Street Fighter 6/Offense

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Normal Moves

Street Fighter 6 uses the standard 6-button layout the series is known for: Light/Medium/Heavy for attack strength and Punch/Kick for attack type.

There is no "priority system" for normal attacks like the one found in SF5 or SF3. Any two attacks that collide on the same frame will both count as a counterhit. This can create trade combos if a high-hitstun move trades with a low-hitstun move.

Unlike in previous entries, strikes beat throws when they connect on the same frame. This means that a defensive 4f normal is a strong option against tick throws from +1 advantage or worse.

There are very few normal attacks with frame advantage in SF6. Light normals can still frame trap the opponent by chaining them together, but they will no longer create true blockstrings, so opponents can counter with invincible reversals or parry. An opponent mashing their own fast light normal will beat most blockstrings other than chained light normals.

Special Moves

Inputting a specific directional command before pressing an attack button results in a special move. Most special moves have different properties depending on which button strength is used, such as Ryu's Hadoken traveling faster or slower, but some moves do not vary between strengths. By inputting the move with 2 buttons, special moves can be powered up into Overdrive (OD) moves at the cost of 2 stocks of Drive gauge. Overdrive moves have improved properties, such as invincibility, multiple hits, better juggle potential, or simply more damage.


You can throw the opponent by pressing LP+LK at close range, or 4+LP+LK to throw them backwards for a side switch. Throws are universally 5f startup and 3f active, with a total whiff animation of 30f. Some characters also have an Air Throw that makes for an effective air-to-air, and a few characters have unique directional throws, like Dhalsim's crouching throw.

Each throw is different in terms of knockdown frame advantage and separation distance; many forward throws allow for "Throw Loops" in the corner where the character lands a throw, then walks or dashes up to the opponent with frame advantage, creating another throw mixup. This is generally impossible midscreen if the opponent Back Rises, but Drive Rush allows many characters to force a strike/throw mixup even midscreen at the cost of Drive meter.

When used as a Punish Counter, throws gain 70% extra damage, become a Hard Knockdown preventing Back Rise, and drain 1 bar of Drive Gauge from the opponent. This is particularly notable against Drive Parry, which are in a Punish Counter state when thrown.

Most throws have identical range, but a few characters can throw from farther away:

  • 1.02: Zangief
  • 0.90: Blanka, E. Honda, Marisa
  • 0.80: Everyone Else

Regular throws only work on the ground, and will not connect against opponents that are jumping (including pre-jump frames) or using a move with airborne frames. Opponents are also throw invincible during backdashes for the first 15 frames, and some specific attacks can have their own throw invincibility. You cannot throw an opponent if they are in hitstun, blockstun, or knocked down. If a throw and a strike connect on the same frame, the strike will take priority (unlike in previous Street Fighter titles).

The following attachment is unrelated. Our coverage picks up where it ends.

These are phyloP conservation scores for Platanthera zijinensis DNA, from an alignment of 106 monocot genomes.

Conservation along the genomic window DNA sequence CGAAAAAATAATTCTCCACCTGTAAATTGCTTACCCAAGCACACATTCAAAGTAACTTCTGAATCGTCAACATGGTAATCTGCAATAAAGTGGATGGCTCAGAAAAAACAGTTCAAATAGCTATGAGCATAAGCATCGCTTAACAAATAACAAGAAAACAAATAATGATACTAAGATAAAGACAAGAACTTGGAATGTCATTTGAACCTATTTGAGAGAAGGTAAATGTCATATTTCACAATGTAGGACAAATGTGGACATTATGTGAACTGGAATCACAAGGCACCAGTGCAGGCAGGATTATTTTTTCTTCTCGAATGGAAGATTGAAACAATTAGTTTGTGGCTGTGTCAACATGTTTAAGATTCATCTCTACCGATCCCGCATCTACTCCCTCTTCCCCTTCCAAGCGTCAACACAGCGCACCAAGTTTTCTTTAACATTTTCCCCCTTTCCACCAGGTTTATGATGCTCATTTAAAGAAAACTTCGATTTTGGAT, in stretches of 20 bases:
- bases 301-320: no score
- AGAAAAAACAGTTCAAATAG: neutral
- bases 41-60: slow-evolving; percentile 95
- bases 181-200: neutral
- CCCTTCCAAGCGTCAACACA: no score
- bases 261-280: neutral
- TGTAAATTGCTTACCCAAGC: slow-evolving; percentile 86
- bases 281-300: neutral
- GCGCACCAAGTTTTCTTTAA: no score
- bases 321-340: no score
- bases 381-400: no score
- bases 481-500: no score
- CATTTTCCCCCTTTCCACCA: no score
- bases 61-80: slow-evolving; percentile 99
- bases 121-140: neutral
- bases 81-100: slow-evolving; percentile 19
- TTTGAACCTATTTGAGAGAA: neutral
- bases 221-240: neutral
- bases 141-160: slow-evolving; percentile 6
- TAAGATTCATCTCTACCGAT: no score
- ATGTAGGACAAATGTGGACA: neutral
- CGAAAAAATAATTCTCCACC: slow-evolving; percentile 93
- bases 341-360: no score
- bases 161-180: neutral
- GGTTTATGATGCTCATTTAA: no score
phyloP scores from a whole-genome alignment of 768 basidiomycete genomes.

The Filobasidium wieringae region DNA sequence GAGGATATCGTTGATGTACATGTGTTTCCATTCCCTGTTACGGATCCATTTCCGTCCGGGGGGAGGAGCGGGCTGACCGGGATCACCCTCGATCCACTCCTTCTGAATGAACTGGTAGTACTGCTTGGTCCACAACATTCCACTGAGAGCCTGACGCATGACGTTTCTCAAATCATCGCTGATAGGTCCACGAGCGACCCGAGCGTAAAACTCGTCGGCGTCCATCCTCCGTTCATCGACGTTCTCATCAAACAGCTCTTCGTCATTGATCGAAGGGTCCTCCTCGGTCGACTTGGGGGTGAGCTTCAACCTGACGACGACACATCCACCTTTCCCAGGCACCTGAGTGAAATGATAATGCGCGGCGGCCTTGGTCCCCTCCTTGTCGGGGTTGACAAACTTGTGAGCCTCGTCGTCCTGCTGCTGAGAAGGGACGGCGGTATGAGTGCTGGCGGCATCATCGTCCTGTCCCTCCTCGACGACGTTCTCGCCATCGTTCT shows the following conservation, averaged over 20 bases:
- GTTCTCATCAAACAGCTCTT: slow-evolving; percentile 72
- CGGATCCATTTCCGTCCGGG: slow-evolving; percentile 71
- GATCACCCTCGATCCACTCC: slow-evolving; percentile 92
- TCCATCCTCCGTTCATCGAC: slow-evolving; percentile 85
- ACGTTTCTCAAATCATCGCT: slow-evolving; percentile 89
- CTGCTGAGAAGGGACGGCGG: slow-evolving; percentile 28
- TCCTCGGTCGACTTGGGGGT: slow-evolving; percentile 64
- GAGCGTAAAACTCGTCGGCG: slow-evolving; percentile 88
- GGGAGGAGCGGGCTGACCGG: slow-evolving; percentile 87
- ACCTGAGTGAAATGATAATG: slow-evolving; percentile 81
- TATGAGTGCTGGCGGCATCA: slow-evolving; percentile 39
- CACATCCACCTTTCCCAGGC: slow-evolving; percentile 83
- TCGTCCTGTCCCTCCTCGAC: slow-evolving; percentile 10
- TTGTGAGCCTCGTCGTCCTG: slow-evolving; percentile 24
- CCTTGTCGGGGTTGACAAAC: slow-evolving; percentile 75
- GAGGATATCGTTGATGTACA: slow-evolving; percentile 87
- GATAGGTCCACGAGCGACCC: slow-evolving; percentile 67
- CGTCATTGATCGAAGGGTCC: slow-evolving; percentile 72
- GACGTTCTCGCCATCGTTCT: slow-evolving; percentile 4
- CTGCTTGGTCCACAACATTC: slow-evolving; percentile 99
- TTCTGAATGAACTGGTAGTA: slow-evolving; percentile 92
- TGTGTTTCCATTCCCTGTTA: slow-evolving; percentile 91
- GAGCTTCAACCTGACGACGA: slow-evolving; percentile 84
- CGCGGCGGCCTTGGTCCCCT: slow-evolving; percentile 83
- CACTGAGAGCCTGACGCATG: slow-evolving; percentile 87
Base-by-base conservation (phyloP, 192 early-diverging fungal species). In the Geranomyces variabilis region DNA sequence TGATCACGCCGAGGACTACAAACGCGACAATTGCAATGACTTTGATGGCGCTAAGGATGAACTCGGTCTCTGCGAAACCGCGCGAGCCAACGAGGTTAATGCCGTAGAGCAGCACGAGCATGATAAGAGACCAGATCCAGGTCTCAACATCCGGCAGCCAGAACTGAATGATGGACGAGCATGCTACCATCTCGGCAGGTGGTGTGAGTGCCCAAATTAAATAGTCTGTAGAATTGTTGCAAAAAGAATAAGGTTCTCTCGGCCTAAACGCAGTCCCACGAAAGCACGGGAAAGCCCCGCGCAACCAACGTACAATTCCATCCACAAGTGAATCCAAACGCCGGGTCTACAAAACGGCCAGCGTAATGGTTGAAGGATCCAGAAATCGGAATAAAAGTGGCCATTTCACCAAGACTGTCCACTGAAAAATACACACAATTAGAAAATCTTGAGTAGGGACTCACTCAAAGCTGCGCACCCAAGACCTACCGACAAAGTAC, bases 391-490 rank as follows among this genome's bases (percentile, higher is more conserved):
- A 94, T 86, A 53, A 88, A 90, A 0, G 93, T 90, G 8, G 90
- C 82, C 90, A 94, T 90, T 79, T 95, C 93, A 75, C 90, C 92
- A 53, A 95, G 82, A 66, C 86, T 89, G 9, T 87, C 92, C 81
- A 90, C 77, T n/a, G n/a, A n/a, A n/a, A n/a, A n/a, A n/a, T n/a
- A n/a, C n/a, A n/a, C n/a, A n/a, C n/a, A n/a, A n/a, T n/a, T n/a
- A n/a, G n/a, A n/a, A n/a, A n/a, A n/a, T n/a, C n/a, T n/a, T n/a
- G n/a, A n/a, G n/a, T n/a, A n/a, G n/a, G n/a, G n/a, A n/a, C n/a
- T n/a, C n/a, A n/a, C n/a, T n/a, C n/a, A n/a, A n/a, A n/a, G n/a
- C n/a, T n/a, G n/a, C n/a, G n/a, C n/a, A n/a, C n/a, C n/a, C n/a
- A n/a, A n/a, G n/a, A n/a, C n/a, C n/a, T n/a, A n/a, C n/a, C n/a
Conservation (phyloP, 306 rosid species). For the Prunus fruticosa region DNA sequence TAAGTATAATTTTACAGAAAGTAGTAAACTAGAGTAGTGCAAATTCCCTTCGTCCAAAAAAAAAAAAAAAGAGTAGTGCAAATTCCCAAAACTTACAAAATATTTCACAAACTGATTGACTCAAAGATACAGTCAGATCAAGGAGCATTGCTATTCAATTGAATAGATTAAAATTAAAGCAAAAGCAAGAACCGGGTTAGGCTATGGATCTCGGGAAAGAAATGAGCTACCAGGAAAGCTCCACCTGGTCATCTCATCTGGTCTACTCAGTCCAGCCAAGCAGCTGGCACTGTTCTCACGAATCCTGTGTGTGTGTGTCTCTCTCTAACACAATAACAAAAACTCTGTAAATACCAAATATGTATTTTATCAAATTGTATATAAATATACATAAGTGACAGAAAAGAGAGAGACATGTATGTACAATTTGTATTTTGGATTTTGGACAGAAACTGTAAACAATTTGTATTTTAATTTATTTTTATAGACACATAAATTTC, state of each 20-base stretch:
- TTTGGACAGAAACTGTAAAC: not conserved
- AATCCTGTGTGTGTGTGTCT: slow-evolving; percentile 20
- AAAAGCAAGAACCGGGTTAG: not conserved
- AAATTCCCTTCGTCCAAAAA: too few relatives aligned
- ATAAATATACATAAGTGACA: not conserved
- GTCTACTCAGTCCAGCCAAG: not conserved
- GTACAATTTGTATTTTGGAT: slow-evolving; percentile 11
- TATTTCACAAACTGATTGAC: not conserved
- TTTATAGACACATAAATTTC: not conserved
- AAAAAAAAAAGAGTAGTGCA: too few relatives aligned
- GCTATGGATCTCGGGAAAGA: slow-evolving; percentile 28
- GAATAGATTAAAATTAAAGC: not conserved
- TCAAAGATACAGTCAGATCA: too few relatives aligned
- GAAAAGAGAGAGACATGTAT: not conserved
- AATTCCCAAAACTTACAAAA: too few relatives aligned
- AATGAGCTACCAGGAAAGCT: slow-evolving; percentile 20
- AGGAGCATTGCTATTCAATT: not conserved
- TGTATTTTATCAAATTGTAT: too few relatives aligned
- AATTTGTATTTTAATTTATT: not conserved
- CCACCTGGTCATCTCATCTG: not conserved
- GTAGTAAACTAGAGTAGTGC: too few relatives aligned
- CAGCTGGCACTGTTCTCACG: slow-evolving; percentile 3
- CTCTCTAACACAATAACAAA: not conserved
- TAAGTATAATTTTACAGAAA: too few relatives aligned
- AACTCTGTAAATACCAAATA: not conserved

Note: it is possible to combo into a throw during a Drive Impact crumple state, after a Stun, or after some specific wall splats like Zangief Punish Counter 3HK or Jamie Punish Counter 214PP.

Throw Escapes

You can escape (or "tech") a throw by pressing LP+LK as the opponent's throw connects. Throw techs causes you to push the opponent away, preventing any damage and returning both players to neutral. Only regular throws can be teched; command grabs and air throws cannot. You can input a throw tech until the 9th frame after a throw connects. The large pushback makes a successful throw tech rewarding when cornered, creating enough separation to begin working your way back to midscreen.

The downside to attempting a throw escape is the long whiff animation if the opponent baits it. This opens you up to a massive punish combo, usually leading to the same corner mixup once again. It's important to consider the risk and reward when deciding whether to tech the throw, which will vary according to screen position, remaining health and meter, and the opponent's offensive tendencies.

Throw Invincibility
  • Opponents cannot be thrown during pre-jump frames, or while airborne (except for Air Throws).
  • Opponents cannot be thrown while knocked down. There is 1 frames of throw invincibility after wakeup, so inputting a throw at +5 on a downed opponent can connect.
  • Opponents cannot be thrown while in hitstun/blockstun. There are 2 frames of throw invulnerability after exiting hitstun/blockstun, so inputting a throw at +4 can lead to a successful tick throw.

Throw Loop

A term coined by the community to describe throws that provide enough frame advantage that you can attempt a second meaty throw on the opponent's wakeup. This throw would counterhit the opponent if they attempted a non-invulnerable attack, forcing them into the throw knockdown once again, hence the term "throw loop".